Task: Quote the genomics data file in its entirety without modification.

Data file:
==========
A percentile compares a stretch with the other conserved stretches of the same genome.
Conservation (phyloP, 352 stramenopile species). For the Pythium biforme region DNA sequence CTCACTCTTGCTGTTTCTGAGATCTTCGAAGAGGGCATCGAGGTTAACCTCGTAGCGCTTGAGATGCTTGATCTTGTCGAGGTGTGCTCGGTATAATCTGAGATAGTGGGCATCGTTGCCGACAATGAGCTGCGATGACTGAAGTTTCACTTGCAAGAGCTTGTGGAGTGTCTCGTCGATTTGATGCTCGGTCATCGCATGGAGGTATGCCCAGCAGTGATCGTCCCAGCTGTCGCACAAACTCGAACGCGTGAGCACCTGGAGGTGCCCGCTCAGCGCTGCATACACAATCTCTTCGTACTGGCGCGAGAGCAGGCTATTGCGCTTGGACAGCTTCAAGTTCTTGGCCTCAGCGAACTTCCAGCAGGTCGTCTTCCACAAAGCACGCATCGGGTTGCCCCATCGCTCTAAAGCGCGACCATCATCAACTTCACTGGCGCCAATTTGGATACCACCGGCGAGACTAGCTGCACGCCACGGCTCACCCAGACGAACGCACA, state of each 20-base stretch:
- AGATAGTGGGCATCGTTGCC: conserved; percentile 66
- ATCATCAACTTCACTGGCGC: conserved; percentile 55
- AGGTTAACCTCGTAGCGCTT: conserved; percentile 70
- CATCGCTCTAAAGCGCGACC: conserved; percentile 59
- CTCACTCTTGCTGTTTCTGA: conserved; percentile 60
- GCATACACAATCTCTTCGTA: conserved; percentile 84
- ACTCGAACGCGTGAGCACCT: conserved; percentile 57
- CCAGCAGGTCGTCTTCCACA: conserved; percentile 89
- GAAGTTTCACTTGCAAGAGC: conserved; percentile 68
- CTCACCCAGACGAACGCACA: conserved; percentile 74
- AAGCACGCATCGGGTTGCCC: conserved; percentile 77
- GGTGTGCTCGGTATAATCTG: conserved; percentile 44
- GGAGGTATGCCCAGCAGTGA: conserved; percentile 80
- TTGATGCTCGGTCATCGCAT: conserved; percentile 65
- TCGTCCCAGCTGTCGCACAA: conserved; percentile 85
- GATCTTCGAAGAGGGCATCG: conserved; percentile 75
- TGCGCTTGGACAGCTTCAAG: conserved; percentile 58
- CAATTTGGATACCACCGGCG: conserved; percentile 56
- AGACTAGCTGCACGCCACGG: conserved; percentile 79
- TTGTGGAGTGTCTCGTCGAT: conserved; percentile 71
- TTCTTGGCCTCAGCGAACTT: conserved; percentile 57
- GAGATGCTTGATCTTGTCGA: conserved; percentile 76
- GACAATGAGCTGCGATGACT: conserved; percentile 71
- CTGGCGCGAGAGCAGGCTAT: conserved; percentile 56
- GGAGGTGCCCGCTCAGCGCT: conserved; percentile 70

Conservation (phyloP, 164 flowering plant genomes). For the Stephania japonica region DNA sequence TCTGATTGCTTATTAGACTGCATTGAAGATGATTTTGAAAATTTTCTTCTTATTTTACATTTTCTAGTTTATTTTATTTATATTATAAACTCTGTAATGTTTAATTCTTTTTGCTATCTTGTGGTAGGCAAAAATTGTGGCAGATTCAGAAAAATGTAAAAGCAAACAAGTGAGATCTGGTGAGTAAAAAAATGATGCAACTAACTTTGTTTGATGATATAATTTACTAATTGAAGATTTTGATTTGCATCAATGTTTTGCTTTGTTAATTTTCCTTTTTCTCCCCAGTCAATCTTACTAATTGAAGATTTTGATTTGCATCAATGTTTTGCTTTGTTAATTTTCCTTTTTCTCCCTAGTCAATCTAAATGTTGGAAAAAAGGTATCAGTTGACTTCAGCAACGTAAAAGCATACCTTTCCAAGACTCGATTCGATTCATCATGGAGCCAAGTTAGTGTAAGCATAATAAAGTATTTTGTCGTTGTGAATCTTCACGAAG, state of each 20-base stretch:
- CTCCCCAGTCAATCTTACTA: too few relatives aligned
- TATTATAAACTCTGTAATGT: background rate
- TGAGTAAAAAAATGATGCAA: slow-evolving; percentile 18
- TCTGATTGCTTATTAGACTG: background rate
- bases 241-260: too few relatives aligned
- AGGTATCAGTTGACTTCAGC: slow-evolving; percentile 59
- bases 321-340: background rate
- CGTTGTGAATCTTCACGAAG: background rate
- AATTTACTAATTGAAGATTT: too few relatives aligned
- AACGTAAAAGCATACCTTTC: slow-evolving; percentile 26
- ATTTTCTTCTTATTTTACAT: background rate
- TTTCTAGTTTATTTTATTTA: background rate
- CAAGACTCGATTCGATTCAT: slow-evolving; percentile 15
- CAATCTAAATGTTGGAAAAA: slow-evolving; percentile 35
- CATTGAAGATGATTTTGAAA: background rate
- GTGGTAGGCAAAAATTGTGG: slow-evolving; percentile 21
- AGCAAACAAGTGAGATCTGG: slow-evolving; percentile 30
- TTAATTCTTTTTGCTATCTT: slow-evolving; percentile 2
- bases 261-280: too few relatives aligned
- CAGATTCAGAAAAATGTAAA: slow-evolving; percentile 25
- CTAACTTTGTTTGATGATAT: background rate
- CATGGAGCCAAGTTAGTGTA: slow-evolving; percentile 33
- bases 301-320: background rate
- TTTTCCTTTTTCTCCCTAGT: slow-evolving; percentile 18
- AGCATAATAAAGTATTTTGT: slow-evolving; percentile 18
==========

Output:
A percentile compares a stretch with the other conserved stretches of the same genome.
Conservation (phyloP, 352 stramenopile species). For the Pythium biforme region DNA sequence CTCACTCTTGCTGTTTCTGAGATCTTCGAAGAGGGCATCGAGGTTAACCTCGTAGCGCTTGAGATGCTTGATCTTGTCGAGGTGTGCTCGGTATAATCTGAGATAGTGGGCATCGTTGCCGACAATGAGCTGCGATGACTGAAGTTTCACTTGCAAGAGCTTGTGGAGTGTCTCGTCGATTTGATGCTCGGTCATCGCATGGAGGTATGCCCAGCAGTGATCGTCCCAGCTGTCGCACAAACTCGAACGCGTGAGCACCTGGAGGTGCCCGCTCAGCGCTGCATACACAATCTCTTCGTACTGGCGCGAGAGCAGGCTATTGCGCTTGGACAGCTTCAAGTTCTTGGCCTCAGCGAACTTCCAGCAGGTCGTCTTCCACAAAGCACGCATCGGGTTGCCCCATCGCTCTAAAGCGCGACCATCATCAACTTCACTGGCGCCAATTTGGATACCACCGGCGAGACTAGCTGCACGCCACGGCTCACCCAGACGAACGCACA, state of each 20-base stretch:
- AGATAGTGGGCATCGTTGCC: conserved; percentile 66
- ATCATCAACTTCACTGGCGC: conserved; percentile 55
- AGGTTAACCTCGTAGCGCTT: conserved; percentile 70
- CATCGCTCTAAAGCGCGACC: conserved; percentile 59
- CTCACTCTTGCTGTTTCTGA: conserved; percentile 60
- GCATACACAATCTCTTCGTA: conserved; percentile 84
- ACTCGAACGCGTGAGCACCT: conserved; percentile 57
- CCAGCAGGTCGTCTTCCACA: conserved; percentile 89
- GAAGTTTCACTTGCAAGAGC: conserved; percentile 68
- CTCACCCAGACGAACGCACA: conserved; percentile 74
- AAGCACGCATCGGGTTGCCC: conserved; percentile 77
- GGTGTGCTCGGTATAATCTG: conserved; percentile 44
- GGAGGTATGCCCAGCAGTGA: conserved; percentile 80
- TTGATGCTCGGTCATCGCAT: conserved; percentile 65
- TCGTCCCAGCTGTCGCACAA: conserved; percentile 85
- GATCTTCGAAGAGGGCATCG: conserved; percentile 75
- TGCGCTTGGACAGCTTCAAG: conserved; percentile 58
- CAATTTGGATACCACCGGCG: conserved; percentile 56
- AGACTAGCTGCACGCCACGG: conserved; percentile 79
- TTGTGGAGTGTCTCGTCGAT: conserved; percentile 71
- TTCTTGGCCTCAGCGAACTT: conserved; percentile 57
- GAGATGCTTGATCTTGTCGA: conserved; percentile 76
- GACAATGAGCTGCGATGACT: conserved; percentile 71
- CTGGCGCGAGAGCAGGCTAT: conserved; percentile 56
- GGAGGTGCCCGCTCAGCGCT: conserved; percentile 70

Conservation (phyloP, 164 flowering plant genomes). For the Stephania japonica region DNA sequence TCTGATTGCTTATTAGACTGCATTGAAGATGATTTTGAAAATTTTCTTCTTATTTTACATTTTCTAGTTTATTTTATTTATATTATAAACTCTGTAATGTTTAATTCTTTTTGCTATCTTGTGGTAGGCAAAAATTGTGGCAGATTCAGAAAAATGTAAAAGCAAACAAGTGAGATCTGGTGAGTAAAAAAATGATGCAACTAACTTTGTTTGATGATATAATTTACTAATTGAAGATTTTGATTTGCATCAATGTTTTGCTTTGTTAATTTTCCTTTTTCTCCCCAGTCAATCTTACTAATTGAAGATTTTGATTTGCATCAATGTTTTGCTTTGTTAATTTTCCTTTTTCTCCCTAGTCAATCTAAATGTTGGAAAAAAGGTATCAGTTGACTTCAGCAACGTAAAAGCATACCTTTCCAAGACTCGATTCGATTCATCATGGAGCCAAGTTAGTGTAAGCATAATAAAGTATTTTGTCGTTGTGAATCTTCACGAAG, state of each 20-base stretch:
- CTCCCCAGTCAATCTTACTA: too few relatives aligned
- TATTATAAACTCTGTAATGT: background rate
- TGAGTAAAAAAATGATGCAA: slow-evolving; percentile 18
- TCTGATTGCTTATTAGACTG: background rate
- bases 241-260: too few relatives aligned
- AGGTATCAGTTGACTTCAGC: slow-evolving; percentile 59
- bases 321-340: background rate
- CGTTGTGAATCTTCACGAAG: background rate
- AATTTACTAATTGAAGATTT: too few relatives aligned
- AACGTAAAAGCATACCTTTC: slow-evolving; percentile 26
- ATTTTCTTCTTATTTTACAT: background rate
- TTTCTAGTTTATTTTATTTA: background rate
- CAAGACTCGATTCGATTCAT: slow-evolving; percentile 15
- CAATCTAAATGTTGGAAAAA: slow-evolving; percentile 35
- CATTGAAGATGATTTTGAAA: background rate
- GTGGTAGGCAAAAATTGTGG: slow-evolving; percentile 21
- AGCAAACAAGTGAGATCTGG: slow-evolving; percentile 30
- TTAATTCTTTTTGCTATCTT: slow-evolving; percentile 2
- bases 261-280: too few relatives aligned
- CAGATTCAGAAAAATGTAAA: slow-evolving; percentile 25
- CTAACTTTGTTTGATGATAT: background rate
- CATGGAGCCAAGTTAGTGTA: slow-evolving; percentile 33
- bases 301-320: background rate
- TTTTCCTTTTTCTCCCTAGT: slow-evolving; percentile 18
- AGCATAATAAAGTATTTTGT: slow-evolving; percentile 18